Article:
This story contains major spoilers for The Umbrella Academy season two.
Who knew life could get so much better after death?
That's been the case for Justin H. Min, star of The Umbrella Academy. He plays Ben Hargreeves, the brother who was dead when the series started, was resurrected as a ghost by the end of season one, and was fully alive again by the end of season two.
Min's role in season one was minimal, and in season two, he mostly only got to interact with Robert Sheehan, whose character Klaus can communicate with the dead. Then, the Hargreeves siblings screwed things up so much during their accidental trip to the 1960s that their adopted father decided not to adopt them after all. When they returned to what they thought was their home in 2019, the Umbrella Academy had become the Sparrow Academy, with a living, breathing Ben as its leader.
As Min explains to E! News, he thought his character was done, right up until creator Steve Blackman sent along the final few pages of the finale at the last minute.
"I actually had no idea that was going to happen," he says. "They kept all of us in the dark with the last scene of our season, until the very end. So we had actually gotten a rough draft of episode 10 but that last scene had been omitted. So what's crazy is that when I shot that scene with Vanya [Ellen Page] in episode nine, I actually thought that was going to be the end of Ben and the end of this character."
Min treated that as if it were his goodbye scene.
"So it was really emotional that day not just because Ben was saying goodbye to Vanya and to his family but Justin Min as the actor, I felt like I was saying goodbye to the show and to the experience," he says. "And then a couple weeks after we shot that scene, I was legitimately starting to pack my things, get ready to leave Toronto, I get this top secret email from Steve Blackman, our showrunner, who just sent out the last three pages of the script just to the cast members, just to the seven family members. Of course I opened it and I read it, I was sort of just screaming and crying in the middle of my Toronto apartment alone."
Min went on to open up about not only Ben's new look, but his expanding role. Check out the rest of our interview with him below!
E! News: You have a much bigger part in season two and that cliffhanger seems like it's going to be huge for you. What does it mean to you that your role only gets bigger and bigger, especially since Asian American representation in media is so important?
Justin H. Min: Well last season, I was a recurring character. You have your series regular characters who are contracted to the show, you have your recurring characters, your guest star characters and your co-star characters. Last season, I was a recurring character and that means that I'm not contracted to come back to the show if the show continues on for a second season. Even at the end of season one, I wasn't sure whether or not I would be asked to come back for season two. And even if I were to be asked back for season two, I wouldn't know how large my role would be and to what extent it would be.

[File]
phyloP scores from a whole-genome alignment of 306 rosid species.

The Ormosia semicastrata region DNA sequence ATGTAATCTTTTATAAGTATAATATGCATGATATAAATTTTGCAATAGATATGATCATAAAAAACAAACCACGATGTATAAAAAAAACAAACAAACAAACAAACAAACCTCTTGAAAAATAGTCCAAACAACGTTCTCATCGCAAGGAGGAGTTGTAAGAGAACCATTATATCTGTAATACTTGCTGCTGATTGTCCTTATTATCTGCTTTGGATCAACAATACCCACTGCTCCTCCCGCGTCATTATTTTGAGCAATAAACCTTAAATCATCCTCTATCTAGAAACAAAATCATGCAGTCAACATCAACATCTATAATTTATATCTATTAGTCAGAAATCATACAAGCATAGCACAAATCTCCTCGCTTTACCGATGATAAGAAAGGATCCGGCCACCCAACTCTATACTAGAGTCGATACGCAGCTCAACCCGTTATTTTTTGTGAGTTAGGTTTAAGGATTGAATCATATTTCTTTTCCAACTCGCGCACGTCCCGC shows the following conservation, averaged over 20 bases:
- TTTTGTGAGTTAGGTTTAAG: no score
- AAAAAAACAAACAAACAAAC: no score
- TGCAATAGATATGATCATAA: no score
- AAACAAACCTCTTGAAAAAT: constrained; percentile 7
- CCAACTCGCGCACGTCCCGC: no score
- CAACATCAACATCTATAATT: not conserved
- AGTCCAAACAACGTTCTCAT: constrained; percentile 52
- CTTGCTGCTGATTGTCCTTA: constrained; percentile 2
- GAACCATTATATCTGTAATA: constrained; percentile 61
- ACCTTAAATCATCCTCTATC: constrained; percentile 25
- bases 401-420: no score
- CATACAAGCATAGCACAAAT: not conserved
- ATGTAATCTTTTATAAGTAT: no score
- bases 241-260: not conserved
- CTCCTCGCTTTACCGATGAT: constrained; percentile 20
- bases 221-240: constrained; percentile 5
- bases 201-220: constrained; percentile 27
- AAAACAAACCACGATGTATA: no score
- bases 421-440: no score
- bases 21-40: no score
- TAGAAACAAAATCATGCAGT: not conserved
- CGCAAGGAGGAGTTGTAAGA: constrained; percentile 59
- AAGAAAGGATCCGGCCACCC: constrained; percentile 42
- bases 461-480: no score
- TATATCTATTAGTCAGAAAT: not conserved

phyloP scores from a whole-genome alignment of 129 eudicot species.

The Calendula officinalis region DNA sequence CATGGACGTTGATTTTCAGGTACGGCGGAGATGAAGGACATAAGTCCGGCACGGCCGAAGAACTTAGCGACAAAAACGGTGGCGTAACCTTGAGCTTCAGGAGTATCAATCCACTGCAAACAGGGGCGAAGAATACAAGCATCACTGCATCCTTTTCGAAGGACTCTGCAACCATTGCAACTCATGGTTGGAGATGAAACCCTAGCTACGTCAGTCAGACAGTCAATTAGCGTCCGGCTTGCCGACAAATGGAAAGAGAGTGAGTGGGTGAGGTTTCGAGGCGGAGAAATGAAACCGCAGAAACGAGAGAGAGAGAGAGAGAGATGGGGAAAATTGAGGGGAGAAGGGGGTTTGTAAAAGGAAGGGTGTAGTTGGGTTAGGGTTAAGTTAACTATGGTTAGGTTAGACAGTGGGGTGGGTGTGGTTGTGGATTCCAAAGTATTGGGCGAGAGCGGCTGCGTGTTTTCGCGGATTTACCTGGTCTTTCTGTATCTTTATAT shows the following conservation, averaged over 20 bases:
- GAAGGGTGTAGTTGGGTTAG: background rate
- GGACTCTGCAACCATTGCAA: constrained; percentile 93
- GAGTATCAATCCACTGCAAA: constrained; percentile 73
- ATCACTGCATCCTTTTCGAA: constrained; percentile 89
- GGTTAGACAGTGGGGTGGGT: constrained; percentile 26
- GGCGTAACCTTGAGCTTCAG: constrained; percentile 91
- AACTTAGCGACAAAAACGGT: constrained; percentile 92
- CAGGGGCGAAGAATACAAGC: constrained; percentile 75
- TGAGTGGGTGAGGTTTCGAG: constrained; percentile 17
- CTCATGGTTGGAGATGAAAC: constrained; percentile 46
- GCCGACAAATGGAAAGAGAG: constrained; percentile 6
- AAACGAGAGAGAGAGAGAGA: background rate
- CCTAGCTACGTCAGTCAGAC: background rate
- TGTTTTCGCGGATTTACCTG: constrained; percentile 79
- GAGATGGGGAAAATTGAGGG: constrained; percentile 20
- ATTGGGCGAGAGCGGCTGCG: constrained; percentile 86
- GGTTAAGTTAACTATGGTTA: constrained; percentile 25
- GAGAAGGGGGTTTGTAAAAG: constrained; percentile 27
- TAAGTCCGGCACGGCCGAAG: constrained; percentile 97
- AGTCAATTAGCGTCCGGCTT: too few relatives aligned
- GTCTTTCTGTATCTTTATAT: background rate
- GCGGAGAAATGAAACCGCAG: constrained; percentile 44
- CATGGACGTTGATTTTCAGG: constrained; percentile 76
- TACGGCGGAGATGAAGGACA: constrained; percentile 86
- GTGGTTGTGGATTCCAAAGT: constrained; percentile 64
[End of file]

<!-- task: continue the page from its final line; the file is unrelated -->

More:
Now, when the show came back, it was crazy because I had a feeling the show would be popular but I had no idea where Ben would play into that narrative, primarily because he is such a supporting character in season one. I wasn't sure if he would even get any sort of response from the people who watch the show. Lo and behold, it was such a huge, massive response.
It was overwhelming to like wake up everyday two to three weeks after the show came out, to see my social media numbers rising exponentially by the thousands everyday for this character who had such few lines in that first season. It seemed like a resounding theme from a lot of fans was "We want more Ben! We want justice for this character that we've grown to love." I think that really struck a chord with our writers and our showrunner Steve Blackman.
My showrunner called me like a few weeks after season one debuted and we had an amazing conversation about how he was so excited that the fans were so excited for the character, and he was excited to write for the character more in season two, and that hopefully I would be able to come back. Within a couple of days of that conversation, the business people got together and pretty much offered me a series regular contract, so that's sort of how it all happened. So coming to season two, I couldn't be more thankful—not only just for a job right? Every actor wants a job but as you said, it's important for me and has always been important for me as an Asian American to really fight for a seat at the table for my community and I'm so honored that I could do that in this relatively small way through the show and through this role.
E!: If the fans went crazy over Ben in season one, they must have really lost it over season two. The relationship with Klaus was really great. Did you guys bond a lot? It really felt like watching two brothers fighting.